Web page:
Mike Glennon, QB, Chicago. (Three years, $45 million, $18.5 million guaranteed). Despite becoming a third-round pick, Glennon started for Tampa Bay as a rookie and showed promise with 19 touchdowns and only nine interceptions in his 13 starts. Glennon backed up Josh McCown in 2014 but started five games as an injury replacement and again showed promise, passing for 10 touchdowns against six interceptions. But when the Buccaneers used the first overall pick of the 2015 draft on James Winston, Glennon’s career in Tampa Bay was doomed. He didn’t take a snap in 2014 and then threw only 11 passes in 2016. So the quarterback-needy Bears signed him in free agency this offseason hoping he can inject some life into the offense of a 3-13 team.
Alshon Jeffery, WR, Philadelphia. (One year, $9.5 million). Unfortunately for Glennon, his best weapon left the Bears in free agency when Jeffery signed his one-year deal with the Eagles. He brings a trusted pair of hands to a very young receiving corps. His presence should help accelerate the development of quarterback Carson Wentz, who struggled as a rookie without a 1,000-yard receiver in his huddle. Now he has one in Jeffery, who caught 1,421 yards in passes in 2013 and 1,133 in 2014 before injuries the last two seasons cost him 11 games. He’s only 27. If he’s healthy, he’s dangerous.
Terrelle Pryor, WR, Washington. (One year, $6 million). This departure was puzzling. The Browns had very little on offense last season as they shuffled through five quarterbacks. But their best weapon was Pryor, a former Ohio State quarterback who knocked around for four NFL seasons as a backup before being converted to wide receiver by the Browns in 2016. He caught 77 passes for 1,007 yards and four touchdowns in the NFL’s 30th-ranked offense and 28th-ranked pass offense. He’s a size receiver (6-4, 223 pounds) with speed (4.38). If he put up those type of numbers without a quarterback, what kind of numbers could he put up with a quarterback like Kirk Cousins, who finished third in the NFL in passing yards last season with 4,917? The Redskins will find that out this season.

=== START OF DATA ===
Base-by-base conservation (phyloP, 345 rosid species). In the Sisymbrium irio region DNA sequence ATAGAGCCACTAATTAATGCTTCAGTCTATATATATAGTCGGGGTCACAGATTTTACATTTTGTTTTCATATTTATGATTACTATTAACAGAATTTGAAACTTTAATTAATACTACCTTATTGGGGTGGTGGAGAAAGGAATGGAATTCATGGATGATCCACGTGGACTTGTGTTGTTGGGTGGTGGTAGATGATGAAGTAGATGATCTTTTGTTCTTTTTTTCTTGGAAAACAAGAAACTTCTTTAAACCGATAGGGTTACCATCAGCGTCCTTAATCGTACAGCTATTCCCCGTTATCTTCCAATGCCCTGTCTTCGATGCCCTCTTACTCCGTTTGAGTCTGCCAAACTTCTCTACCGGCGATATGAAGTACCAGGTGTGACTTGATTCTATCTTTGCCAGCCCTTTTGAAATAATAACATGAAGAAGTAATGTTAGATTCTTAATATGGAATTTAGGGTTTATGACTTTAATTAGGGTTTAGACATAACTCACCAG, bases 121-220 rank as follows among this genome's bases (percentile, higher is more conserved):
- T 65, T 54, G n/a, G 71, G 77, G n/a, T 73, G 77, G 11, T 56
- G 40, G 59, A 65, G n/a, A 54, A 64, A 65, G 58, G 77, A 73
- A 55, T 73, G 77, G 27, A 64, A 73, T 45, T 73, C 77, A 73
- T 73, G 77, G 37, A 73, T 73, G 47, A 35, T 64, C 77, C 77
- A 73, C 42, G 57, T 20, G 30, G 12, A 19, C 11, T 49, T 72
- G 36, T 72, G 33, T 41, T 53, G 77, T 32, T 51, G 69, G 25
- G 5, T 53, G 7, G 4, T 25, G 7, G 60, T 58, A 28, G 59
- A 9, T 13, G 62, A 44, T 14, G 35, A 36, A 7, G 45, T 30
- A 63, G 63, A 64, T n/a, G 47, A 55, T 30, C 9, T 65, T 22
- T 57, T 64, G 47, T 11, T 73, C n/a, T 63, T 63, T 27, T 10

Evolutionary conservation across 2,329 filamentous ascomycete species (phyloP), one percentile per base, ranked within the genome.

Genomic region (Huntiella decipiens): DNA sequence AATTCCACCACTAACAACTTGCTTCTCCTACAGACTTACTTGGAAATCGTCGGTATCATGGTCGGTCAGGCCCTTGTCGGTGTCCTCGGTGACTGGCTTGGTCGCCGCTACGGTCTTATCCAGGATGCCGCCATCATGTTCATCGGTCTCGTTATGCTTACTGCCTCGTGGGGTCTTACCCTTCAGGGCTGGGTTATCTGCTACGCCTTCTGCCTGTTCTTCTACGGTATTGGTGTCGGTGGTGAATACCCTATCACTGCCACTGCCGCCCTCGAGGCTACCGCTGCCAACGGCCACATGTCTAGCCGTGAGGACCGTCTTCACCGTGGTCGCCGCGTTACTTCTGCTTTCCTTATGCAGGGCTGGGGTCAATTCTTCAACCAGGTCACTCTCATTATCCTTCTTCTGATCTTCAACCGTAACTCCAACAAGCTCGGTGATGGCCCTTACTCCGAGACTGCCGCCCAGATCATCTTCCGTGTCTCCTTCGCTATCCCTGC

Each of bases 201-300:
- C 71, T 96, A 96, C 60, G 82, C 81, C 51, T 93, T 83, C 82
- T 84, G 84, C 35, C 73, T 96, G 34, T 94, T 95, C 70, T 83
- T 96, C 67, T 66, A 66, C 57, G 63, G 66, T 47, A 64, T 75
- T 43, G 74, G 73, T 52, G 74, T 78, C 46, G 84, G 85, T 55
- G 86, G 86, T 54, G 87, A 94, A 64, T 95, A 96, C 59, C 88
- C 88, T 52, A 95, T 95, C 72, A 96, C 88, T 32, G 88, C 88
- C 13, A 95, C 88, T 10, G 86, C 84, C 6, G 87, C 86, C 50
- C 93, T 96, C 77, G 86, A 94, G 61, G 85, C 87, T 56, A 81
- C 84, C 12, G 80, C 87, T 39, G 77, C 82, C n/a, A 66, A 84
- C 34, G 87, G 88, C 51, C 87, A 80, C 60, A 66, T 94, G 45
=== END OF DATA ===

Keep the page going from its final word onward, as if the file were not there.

Andrew Whitworth, OT, Los Angeles. (Three years, $33.75 million, $15 million guaranteed). The Rams claimed Jared Goff with the first overall pick of the 2016 draft and then let him sit for nine games rather than play him behind a line that could protect him. Goff became a starter with seven games left and took a beating over those final two months with 26 sacks. He wound up throwing more interceptions (7) than touchdowns (5) as the Rams finished dead last in the NFL in offense. To maximize the skills of Goff, the Rams need to protect him – and hope to do that with the signing of Whitworth, a three-time Pro Bowl left tackle for the Bengals. He’s 35 but was a Pro Bowler last season with a great lockerroom presence.
Kevin Zeitler, G, Cleveland. (Five years, $60 million, $31.5 million guaranteed). This was addition by subtraction. Cleveland allowed an NFL-leading 66 sacks, which helps explain why the Browns ran through five quarterbacks a year ago. By signing Zeitler, the Browns upgrade their blocking front at the expense of the team Cleveland is chasing in the AFC North (Cincinnati). Zeitler played his college ball at Wisconsin, one of the NFL’s top offensive line producers. He became a first-round pick of the Bengals in 2012 and a walk-in starter. He remained at right guard for his first five NFL seasons, starting 71 games, before signing with the Browns.